I had a friend in high school who in the early 90’s introduced me to what I’ll lamely call here ‘Texas music.’ To me that signifies a big sound with a lot of chaos, bass that sounds like guitars, and guitars that sound like bass, and heavy but not in any way burdensome drums. And probably some vocals buried in there somewhere, too. That all somehow comes together at the end, no matter how many loose ends it took to get there.
The Butthole Surfers were a name I knew through skate magazines, but it was really when this friend let a Nirvana/Jesus Lizard split-single play through that my concept of music at that moment instantly flipped (it would’ve been more appropriate if it’d been a 45 instead of a CD). Just as I was hearing a Nirvana that was rougher and less produced than Nevermind (but more structurally sound than Bleach), I was hit right in the face with “Puss”.
When he was a kid in the San Francisco Bay area, Matt L. Roar’s mom and dad formed a blues band with him on bass, his little brother on sax, mom on the keys and dad on guitar. A guy from their church, who would wear a hat with red lights on it during shows, played the drums. They would perform at watering holes out in the East Bay, and Matt’s dad would dress him up in a big coat and hat as a cheap disguise—to hide the fact that he was only twelve years old and hanging out in a bar. After growing up, playing in hardcore punk bands in San Francisco and the East Bay and later moving to North Brooklyn several years ago, Matt L. Roar is definitely no newbie to the indie music scene.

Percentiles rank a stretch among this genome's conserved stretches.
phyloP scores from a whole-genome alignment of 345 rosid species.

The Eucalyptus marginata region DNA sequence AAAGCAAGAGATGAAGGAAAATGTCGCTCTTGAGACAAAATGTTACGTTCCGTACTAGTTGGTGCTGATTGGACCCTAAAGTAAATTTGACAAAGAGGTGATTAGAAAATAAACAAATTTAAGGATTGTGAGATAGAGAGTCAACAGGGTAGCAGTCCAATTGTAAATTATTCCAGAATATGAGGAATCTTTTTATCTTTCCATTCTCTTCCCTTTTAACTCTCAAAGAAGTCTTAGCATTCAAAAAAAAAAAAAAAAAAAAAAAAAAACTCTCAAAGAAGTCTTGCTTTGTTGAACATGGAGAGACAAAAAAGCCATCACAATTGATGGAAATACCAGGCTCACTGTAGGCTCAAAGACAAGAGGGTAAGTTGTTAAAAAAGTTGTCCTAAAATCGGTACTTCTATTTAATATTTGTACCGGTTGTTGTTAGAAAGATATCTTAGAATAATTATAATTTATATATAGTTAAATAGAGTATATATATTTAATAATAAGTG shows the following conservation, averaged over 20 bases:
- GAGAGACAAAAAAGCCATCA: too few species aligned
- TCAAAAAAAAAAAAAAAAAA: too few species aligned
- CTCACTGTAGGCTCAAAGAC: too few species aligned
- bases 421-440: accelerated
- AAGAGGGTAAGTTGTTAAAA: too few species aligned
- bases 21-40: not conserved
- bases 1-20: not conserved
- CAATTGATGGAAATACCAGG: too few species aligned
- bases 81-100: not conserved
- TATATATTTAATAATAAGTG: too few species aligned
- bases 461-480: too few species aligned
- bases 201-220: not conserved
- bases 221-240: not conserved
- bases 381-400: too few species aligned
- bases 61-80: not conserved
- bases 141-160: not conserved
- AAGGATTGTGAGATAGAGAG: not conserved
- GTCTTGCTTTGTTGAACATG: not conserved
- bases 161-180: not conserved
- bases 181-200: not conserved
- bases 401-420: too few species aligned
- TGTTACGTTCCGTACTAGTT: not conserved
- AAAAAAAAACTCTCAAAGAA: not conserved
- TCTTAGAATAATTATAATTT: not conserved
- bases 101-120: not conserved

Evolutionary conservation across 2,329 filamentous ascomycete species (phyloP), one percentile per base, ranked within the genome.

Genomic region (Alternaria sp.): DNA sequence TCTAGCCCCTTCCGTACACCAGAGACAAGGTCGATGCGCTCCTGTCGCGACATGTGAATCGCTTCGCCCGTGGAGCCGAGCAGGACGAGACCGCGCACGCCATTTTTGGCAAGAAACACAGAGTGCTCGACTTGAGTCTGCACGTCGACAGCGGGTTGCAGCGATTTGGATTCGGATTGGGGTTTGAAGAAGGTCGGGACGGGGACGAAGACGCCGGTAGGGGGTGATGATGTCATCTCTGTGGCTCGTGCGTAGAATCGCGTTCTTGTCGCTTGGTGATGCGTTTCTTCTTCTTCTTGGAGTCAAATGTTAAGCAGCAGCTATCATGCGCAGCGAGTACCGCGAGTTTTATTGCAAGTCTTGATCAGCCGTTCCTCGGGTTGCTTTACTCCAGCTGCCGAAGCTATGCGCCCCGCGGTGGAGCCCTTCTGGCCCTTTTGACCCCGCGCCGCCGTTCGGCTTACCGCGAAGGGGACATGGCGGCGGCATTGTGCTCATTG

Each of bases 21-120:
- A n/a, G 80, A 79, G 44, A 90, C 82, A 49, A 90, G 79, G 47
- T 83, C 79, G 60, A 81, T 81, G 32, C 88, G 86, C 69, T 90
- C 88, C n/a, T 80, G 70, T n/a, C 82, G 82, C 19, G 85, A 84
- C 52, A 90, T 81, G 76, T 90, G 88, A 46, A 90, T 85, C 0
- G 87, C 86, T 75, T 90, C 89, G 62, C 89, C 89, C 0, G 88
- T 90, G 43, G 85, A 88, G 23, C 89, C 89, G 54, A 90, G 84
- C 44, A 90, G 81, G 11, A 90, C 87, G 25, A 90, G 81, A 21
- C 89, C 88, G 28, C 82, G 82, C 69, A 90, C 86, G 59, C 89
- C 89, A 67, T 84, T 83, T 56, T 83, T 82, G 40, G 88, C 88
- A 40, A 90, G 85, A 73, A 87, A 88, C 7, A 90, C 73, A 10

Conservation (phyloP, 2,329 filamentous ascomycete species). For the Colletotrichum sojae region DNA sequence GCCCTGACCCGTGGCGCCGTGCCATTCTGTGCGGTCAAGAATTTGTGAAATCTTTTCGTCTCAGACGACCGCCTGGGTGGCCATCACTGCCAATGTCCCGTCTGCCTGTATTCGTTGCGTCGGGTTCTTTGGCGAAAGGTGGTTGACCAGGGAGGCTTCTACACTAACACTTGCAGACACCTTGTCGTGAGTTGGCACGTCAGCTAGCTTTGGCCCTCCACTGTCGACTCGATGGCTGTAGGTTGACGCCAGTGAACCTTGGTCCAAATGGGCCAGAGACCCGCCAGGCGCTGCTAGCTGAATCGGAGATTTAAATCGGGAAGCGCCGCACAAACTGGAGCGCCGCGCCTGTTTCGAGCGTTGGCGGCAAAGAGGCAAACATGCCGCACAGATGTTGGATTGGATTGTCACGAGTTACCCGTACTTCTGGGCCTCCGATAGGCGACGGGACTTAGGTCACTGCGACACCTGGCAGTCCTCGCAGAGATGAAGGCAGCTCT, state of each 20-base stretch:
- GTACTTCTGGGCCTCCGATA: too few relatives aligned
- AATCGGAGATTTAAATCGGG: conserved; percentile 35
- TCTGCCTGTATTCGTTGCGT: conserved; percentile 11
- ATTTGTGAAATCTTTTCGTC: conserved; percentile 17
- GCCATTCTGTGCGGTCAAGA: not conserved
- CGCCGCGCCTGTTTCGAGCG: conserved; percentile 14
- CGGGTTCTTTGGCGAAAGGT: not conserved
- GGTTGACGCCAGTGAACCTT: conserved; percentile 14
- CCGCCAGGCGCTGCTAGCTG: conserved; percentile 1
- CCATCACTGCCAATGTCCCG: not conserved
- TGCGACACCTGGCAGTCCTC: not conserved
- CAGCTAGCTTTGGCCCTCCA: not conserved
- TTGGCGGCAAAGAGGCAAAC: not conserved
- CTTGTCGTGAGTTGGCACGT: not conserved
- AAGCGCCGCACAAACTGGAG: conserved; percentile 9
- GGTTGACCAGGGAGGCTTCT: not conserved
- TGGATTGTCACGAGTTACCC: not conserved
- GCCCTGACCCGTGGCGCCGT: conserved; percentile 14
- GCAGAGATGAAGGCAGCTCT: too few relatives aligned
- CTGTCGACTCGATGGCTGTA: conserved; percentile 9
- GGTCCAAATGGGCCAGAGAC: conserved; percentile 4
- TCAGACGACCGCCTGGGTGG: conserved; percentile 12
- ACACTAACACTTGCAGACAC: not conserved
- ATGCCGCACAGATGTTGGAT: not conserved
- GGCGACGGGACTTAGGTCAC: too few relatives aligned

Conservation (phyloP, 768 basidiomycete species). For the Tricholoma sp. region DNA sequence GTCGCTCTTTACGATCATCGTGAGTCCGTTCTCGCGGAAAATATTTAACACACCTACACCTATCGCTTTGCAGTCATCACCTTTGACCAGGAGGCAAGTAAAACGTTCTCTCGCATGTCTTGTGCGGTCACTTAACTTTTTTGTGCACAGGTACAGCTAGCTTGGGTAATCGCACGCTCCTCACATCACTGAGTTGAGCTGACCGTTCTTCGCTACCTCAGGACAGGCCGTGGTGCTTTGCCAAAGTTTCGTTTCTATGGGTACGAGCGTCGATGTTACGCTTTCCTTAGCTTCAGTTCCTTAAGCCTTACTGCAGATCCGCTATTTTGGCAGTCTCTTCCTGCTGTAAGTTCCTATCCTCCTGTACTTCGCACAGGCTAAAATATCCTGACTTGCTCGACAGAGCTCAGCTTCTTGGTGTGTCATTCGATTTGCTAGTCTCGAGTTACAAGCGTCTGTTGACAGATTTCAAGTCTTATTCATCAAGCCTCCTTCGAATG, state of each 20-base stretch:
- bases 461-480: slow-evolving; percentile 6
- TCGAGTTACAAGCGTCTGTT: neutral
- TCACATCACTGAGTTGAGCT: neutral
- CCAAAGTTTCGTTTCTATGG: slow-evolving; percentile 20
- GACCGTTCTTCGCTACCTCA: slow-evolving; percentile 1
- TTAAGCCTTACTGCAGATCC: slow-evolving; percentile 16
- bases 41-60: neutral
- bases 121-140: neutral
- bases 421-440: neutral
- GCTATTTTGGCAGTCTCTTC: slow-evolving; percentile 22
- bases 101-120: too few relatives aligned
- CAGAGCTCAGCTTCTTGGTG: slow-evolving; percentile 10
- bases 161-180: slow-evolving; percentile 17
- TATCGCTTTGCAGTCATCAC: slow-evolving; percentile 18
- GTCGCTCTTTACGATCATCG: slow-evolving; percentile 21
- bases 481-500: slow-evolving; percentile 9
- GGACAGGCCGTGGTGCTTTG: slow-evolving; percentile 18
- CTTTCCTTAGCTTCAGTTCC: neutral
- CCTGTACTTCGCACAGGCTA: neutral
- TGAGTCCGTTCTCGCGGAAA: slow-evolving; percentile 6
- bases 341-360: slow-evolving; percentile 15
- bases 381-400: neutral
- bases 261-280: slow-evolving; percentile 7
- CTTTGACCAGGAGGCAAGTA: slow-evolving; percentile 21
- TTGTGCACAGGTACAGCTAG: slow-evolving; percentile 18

Equally influenced by a DIY punk ethos, modern rappers like Lil Yachty, oldschool hiphop (Wu Tang and Tribe) and the old timey sounds of Woody Guthrie’s wails, his musical project Golden West Service is an idiosyncratic blend of garage, punk, noise, lo-fi 8-bit and a number of other genres. On GWS’s newly released first full-length album When You Die, he collaborates with a variety of musical friends, including Tim Hellman (OhSees/Flat Worms), who plays guitar on three songs; Evan Smith (Russian Baths) who plays bass on almost the entire record, and Jah Jah Brown (local punk rappers Ninjasonik) does vocals on one of the tracks. His younger brother Aaron Rohrer plays sax on one of the songs, poet Marisa Crawford performs on another and, and friend Andy Del Calvo laid down some drums for the song Blackbird.
We chatted with him about his new album, and the best local venues to see live music (The Gutter, Silent Barn, Trans Pecos and RIP Greenpoint Heights). Continue reading →